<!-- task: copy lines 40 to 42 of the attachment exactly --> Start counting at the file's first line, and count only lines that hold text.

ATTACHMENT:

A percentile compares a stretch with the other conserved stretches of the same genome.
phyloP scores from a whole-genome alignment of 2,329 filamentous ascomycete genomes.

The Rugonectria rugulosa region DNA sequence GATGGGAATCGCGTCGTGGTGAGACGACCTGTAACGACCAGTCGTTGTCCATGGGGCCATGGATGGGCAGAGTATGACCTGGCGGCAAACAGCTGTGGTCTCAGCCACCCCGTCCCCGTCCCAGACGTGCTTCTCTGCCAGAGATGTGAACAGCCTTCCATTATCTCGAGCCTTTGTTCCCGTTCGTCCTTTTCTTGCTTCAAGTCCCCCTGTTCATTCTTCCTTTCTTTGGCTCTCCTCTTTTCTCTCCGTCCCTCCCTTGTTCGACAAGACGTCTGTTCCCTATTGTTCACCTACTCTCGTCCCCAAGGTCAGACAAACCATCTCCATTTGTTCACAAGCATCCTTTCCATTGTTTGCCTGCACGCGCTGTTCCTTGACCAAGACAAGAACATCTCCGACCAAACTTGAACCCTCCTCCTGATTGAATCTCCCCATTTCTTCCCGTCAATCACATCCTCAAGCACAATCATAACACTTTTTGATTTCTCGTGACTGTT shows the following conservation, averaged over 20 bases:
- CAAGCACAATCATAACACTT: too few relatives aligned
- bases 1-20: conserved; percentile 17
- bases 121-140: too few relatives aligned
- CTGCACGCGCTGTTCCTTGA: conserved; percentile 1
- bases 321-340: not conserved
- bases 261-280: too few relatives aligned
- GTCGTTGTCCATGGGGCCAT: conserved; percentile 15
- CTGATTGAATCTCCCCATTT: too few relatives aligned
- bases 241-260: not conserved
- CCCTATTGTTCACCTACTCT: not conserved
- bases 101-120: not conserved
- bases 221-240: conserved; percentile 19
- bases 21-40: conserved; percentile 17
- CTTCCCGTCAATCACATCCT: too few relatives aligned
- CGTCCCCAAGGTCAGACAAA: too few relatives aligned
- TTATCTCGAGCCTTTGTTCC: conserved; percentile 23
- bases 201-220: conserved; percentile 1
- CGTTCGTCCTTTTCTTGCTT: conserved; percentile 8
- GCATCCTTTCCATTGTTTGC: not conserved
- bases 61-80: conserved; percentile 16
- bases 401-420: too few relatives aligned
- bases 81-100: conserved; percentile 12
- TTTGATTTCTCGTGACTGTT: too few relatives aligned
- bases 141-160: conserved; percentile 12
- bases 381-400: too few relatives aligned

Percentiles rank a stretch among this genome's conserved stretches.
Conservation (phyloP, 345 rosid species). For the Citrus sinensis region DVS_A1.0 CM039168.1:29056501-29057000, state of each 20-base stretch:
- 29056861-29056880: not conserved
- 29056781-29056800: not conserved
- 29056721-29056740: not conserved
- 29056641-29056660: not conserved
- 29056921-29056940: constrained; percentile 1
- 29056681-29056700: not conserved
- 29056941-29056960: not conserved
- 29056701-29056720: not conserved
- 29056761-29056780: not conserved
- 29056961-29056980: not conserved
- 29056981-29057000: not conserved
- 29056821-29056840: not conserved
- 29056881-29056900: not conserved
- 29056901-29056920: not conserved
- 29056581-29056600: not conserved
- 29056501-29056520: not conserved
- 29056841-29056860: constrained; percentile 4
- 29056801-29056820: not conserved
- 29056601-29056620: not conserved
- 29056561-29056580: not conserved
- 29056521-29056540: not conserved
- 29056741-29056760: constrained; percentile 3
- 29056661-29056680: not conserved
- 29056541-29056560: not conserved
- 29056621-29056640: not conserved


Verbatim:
- 29056961-29056980: not conserved
- 29056981-29057000: not conserved
- 29056821-29056840: not conserved